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Uninsured Rates Drop in Every Kentucky County Under the Affordable Care Act

WASHINGTON – In a speech on the House floor today, Congressman John Yarmuth (KY-3) highlighted dramatic reductions in the rate of the uninsured in Kentucky counties as a result of the Affordable Care Act. Yarmuth used county-by-county maps showing rates of uninsured Kentuckians before and after the health care law was implemented.

The maps, provided by the Kentucky Cabinet for Health and Family Services, use Census data, as well as enrollment figures and estimates from Kynect, the state’s health insurance marketplace created under the law, to show the county-level impact of health reform. (A hi-res version of the maps is available here.)

The orange and red in the top map show counties with pre-ACA uninsured rates of 14 percent to more than 20 percent. In the bottom map, the green and blue show counties with post-ACA uninsured rates that range from less than 5 percent to 11 percent.

“In just six months, the Affordable Care Act reduced the total number of uninsured Kentuckians by nearly half,” Yarmuth said (watch video of his remarks). “Behind every number, and behind every red county turned blue or green, are the stories of a person or family getting the health care they need. That’s success by any standard – but most importantly, Kentucky’s standards.”

More than 413,000 Kentuckians have obtained quality, affordable health insurance through Kynect – three-quarters of them for the first time. And each of Kentucky’s 120 counties has experienced a decrease in the number of uninsured residents. In Leslie, Perry, and Letcher counties in Eastern Kentucky, the uninsured rate fell from more than 20 percent before the ACA to less than 5 percent since Kynect began open enrollment on Oct. 1, 2013.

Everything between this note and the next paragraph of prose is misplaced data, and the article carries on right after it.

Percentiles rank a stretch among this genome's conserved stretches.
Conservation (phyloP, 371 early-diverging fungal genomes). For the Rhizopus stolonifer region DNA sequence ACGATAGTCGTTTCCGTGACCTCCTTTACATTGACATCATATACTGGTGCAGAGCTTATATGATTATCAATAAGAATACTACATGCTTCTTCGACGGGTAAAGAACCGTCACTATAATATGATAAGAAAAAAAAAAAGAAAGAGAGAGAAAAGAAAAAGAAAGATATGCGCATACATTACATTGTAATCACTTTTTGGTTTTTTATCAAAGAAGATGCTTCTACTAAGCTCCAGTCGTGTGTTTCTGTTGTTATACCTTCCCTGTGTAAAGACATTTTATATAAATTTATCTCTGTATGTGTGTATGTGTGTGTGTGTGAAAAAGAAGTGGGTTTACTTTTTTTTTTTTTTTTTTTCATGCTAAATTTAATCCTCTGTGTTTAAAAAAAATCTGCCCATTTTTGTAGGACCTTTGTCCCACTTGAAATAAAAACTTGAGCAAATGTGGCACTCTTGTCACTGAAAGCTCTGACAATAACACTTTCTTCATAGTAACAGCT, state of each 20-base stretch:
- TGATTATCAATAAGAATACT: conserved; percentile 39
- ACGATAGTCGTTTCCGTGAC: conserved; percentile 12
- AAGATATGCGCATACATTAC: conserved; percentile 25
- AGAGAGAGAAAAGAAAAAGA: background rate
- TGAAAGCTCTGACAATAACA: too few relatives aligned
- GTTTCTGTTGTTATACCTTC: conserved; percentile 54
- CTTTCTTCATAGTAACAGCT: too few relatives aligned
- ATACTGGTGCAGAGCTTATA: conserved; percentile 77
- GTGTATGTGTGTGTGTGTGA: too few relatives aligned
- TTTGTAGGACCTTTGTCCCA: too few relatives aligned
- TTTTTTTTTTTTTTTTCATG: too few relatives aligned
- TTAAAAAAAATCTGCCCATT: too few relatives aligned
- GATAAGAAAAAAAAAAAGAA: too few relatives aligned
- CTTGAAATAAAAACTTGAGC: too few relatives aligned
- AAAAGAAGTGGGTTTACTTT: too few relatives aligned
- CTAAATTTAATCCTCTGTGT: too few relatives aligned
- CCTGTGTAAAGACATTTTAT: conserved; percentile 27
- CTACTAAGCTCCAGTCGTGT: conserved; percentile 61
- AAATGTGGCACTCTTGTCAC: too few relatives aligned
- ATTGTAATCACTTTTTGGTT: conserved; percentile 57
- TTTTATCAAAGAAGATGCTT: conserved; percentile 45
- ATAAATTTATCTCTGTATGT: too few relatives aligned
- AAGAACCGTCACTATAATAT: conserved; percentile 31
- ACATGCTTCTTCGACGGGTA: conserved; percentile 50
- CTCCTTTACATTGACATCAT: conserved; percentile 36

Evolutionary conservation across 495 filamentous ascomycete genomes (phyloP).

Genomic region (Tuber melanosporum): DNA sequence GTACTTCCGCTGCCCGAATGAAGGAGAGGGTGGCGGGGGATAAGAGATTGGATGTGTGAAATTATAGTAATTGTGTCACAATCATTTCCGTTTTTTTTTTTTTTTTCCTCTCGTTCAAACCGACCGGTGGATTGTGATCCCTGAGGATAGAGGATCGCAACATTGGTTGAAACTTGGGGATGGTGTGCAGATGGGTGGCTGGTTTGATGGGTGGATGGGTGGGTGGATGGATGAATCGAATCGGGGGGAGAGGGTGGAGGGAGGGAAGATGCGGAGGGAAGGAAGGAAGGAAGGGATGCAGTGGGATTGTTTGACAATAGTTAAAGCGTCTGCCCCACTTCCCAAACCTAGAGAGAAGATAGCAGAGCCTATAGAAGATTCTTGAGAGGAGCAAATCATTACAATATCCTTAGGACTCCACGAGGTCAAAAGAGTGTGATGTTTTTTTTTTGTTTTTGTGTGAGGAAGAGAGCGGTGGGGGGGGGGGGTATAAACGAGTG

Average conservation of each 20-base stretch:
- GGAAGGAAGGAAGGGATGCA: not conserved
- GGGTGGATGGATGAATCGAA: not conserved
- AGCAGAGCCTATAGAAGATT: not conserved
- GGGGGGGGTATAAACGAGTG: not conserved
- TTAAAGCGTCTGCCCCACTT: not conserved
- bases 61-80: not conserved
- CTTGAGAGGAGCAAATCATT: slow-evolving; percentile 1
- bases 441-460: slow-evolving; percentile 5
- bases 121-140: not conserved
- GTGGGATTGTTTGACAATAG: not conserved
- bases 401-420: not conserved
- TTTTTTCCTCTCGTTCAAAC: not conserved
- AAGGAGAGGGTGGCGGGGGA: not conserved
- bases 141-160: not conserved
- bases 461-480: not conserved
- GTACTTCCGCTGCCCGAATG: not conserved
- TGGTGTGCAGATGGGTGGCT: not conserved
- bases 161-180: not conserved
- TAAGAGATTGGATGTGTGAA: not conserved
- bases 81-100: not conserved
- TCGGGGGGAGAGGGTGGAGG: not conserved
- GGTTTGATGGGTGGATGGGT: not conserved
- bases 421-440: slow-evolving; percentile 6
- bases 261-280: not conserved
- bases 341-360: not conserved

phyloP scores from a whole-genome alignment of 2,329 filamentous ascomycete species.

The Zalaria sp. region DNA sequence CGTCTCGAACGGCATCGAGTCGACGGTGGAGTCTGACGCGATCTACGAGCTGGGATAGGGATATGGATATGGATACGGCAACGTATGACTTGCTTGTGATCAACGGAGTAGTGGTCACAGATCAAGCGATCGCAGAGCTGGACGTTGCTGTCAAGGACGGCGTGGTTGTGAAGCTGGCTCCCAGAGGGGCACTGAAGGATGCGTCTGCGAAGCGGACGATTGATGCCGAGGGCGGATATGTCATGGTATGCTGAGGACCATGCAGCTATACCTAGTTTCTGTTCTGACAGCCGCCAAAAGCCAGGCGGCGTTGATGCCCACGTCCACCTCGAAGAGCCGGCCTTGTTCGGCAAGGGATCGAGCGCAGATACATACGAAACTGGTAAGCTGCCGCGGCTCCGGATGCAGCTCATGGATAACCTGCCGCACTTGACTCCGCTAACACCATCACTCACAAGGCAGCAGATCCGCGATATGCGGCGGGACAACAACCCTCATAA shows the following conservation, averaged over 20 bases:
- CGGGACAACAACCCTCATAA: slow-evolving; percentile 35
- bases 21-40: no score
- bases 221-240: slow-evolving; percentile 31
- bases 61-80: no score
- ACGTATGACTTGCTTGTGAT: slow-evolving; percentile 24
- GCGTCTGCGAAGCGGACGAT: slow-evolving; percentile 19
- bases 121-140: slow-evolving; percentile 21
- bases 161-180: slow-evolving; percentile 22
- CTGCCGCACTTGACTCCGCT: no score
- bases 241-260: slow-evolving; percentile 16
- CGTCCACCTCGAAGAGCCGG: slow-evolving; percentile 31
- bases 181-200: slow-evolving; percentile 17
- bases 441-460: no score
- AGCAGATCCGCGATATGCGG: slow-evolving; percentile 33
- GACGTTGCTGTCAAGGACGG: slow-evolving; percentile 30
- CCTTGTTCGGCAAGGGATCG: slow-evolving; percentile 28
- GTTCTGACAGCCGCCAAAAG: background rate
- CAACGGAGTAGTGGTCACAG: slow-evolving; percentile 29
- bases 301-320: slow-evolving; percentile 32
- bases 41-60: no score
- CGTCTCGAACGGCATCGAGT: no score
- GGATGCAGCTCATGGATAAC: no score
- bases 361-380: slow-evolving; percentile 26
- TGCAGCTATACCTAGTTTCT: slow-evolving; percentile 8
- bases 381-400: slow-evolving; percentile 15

Click here for a hi-res version

 

The full text of Yarmuth’s remarks:

 

Mr. Speaker, my home state of Kentucky has been a national model for how the Affordable Care Act can succeed. Through Kynect, our state exchange, more than 413,000 Kentuckians have gotten health insurance – nearly 310,000 of them for the first time.

These two maps show how health reform has reduced the rate of the uninsured in the Commonwealth’s 120 counties. The orange and red in the top map show counties with pre-Affordable Care Act uninsured rates of 14 percent to more than 20 percent. Some of the most impoverished areas, such as Eastern Kentucky, also had the highest uninsured rates.

The bottom map shows Kentucky today, under the health care law. Only one county still has an uninsured rate of more than 14 percent. In three counties in the heart of Appalachia, the uninsured rate plummeted from more than 20 percent to less than 5 percent, as shown in blue.

Mr. Speaker, overall, in just six months, the Affordable Care Act reduced the total number of uninsured Kentuckians by nearly half. Behind every number, and behind every red county turned blue or green, are the stories of a person or family getting the health care they need. That’s success by any standard – but most importantly, Kentucky’s standards.